13. Caesar III View File The evolution of Caesar 3 is similar to Civilization II, with the cumulative effect of the improvements over past entries resulting in a much more engaging, enjoyable, and yes, addictive game. The primary improvements come in several flavors: graphics, economic, religious, political, and social models; and in consolidating almost all activities onto a single map. Because of the latter, players can spend more time concentrating on creating the necessary infrastructure required for a functioning Roman city. Compared to Caesar 2, the emphasis is on economics and not military activity. The multiple demands for growth, current revenue, and risk management will keep even the most brilliant governor glued to the monitor. At the macro level, there are numerous issues the aspiring governor must address. Ensuring an adequate food supply is critical because without food you get no immigrants, thus no city. Establishing industries, infrastructure and proper export/import channels to maximize income are vital to success. City developments grinds to a halt without cash. Establishing the proper security environment is also enjoyably represented. In low-threat provinces, players need only make enough prefects (police stations), but in militarily threatened areas players must create proper army defenses. Without security there are no economics as the enemy has a nasty habit of attempting to level player’s cities. At the earlier levels, barbarians are poorly organized and motivated, and don’t present much of a threat. Things change dramatically later on. Creating and managing legions is an important skill, and also a lot of fun. At the micro level, players will find themselves constantly challenged in the battle for resources. A key to city (and personal) survival is early economic development. This risks fire, famine and falling buildings, but manufacturing of all sorts provides the majority of income. The point at which your city turns the corner and becomes a paying concern gives a great shot of satisfaction, and players can then turn their attention towards making the myriad improvements required to expand the population and tax base. Caesar III puts together several different moving pieces into an attractive, challenging, and addictive package. Balancing the competing demands for resources, taxation, security, development, and economic activity will stress the skills of the most skillful strategy gamers. The game is economically oriented, but there is enough military play to keep the aspiring centurions among the crowd interested, and so they should. Submitter SirMadsen Submitted 01/14/2022 Category Strategy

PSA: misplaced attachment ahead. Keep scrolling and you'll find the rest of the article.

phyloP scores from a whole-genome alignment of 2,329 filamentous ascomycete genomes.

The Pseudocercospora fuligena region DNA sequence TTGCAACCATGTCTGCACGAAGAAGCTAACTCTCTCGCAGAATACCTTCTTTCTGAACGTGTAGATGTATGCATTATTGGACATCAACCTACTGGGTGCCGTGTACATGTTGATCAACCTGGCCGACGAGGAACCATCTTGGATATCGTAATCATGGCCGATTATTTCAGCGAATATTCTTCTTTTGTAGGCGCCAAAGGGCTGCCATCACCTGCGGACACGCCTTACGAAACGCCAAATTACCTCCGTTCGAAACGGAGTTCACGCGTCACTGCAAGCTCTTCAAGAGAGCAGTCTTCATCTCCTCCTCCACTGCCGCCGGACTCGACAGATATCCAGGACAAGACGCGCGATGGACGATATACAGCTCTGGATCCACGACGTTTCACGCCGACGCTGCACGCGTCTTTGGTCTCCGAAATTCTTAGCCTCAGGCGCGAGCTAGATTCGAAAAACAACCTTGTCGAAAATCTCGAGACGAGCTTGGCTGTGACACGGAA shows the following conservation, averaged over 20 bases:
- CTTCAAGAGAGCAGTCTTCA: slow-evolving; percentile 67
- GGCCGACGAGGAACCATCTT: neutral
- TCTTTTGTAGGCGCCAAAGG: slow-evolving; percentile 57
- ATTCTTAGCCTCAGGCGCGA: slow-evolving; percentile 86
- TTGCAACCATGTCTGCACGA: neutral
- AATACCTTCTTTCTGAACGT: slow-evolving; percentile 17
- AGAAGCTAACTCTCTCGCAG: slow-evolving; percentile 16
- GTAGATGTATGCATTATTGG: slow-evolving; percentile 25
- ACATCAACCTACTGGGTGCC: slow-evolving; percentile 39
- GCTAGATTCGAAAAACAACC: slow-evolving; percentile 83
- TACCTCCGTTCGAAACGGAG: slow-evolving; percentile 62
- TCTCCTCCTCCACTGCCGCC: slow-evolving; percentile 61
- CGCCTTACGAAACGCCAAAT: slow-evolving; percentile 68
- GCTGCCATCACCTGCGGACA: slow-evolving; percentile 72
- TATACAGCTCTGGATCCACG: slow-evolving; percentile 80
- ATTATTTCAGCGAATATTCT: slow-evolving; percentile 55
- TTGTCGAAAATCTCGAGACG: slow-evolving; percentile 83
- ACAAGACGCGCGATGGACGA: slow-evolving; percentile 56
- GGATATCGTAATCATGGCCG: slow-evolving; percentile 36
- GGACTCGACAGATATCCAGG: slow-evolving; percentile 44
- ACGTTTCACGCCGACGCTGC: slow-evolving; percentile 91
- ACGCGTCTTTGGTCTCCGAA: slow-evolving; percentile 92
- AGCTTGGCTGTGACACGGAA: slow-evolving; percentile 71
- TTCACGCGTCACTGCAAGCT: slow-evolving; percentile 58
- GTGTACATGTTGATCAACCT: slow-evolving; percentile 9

14. Simcity 3000 View File SimCity 3000 is an economic game released in 1999 by Electronic Arts, Inc. The game was released for PC (Windows) and Macintosh. In the game, you play the mayor. Our task is to manage the city. We start the game on an empty area where we will develop our city. In selected sectors, you can create zones for residential, commercial and industrial purposes. In addition to the division into zones, you can build roads, parks, trains, water pipes, power plants and many more. Your task is to create a thriving city. If you fail - you will be deprived of office. Submitter SirMadsen Submitted 01/14/2022 Category Simulation  
  15. Dune Dynasty View File Free video game "Dune Dynasty" v1.5.7 (probably final) for Windows, an enhanced porting of classic DOS game "Dune II" / "Dune 2". It's faithful to the original, but adds a modern interface, a single-player skirmish mode, a player of original cutscenes and soundtrack, and optional features. The zip already includes: Required data files from original Dune 2 Some popular mods (Dune 2 eXtended, Super Dune II Classic v1.5g, MrFlibble's Alternate Scenarios, Atreides by Stefan Hendriks), select them by clicking red subtitle in main menu Many options are available only by editing the text file "dunedynasty.cfg" before running the program, including changing the language. All languages of the original game are available (some new menu texts are in English only; Italian and Spanish use English voices). NOTE for French/German: to select these languages, you have to remove from \data subfolder all .FRE or .GER files (yes, remove; they're actually Ita and Spa and Dune Dynasty gives precedence to them). NOTE for mods: custom text only works if English is set. Submitter SirMadsen Submitted 01/14/2022 Category Strategy  
  16. Version 1.5.7

    7 downloads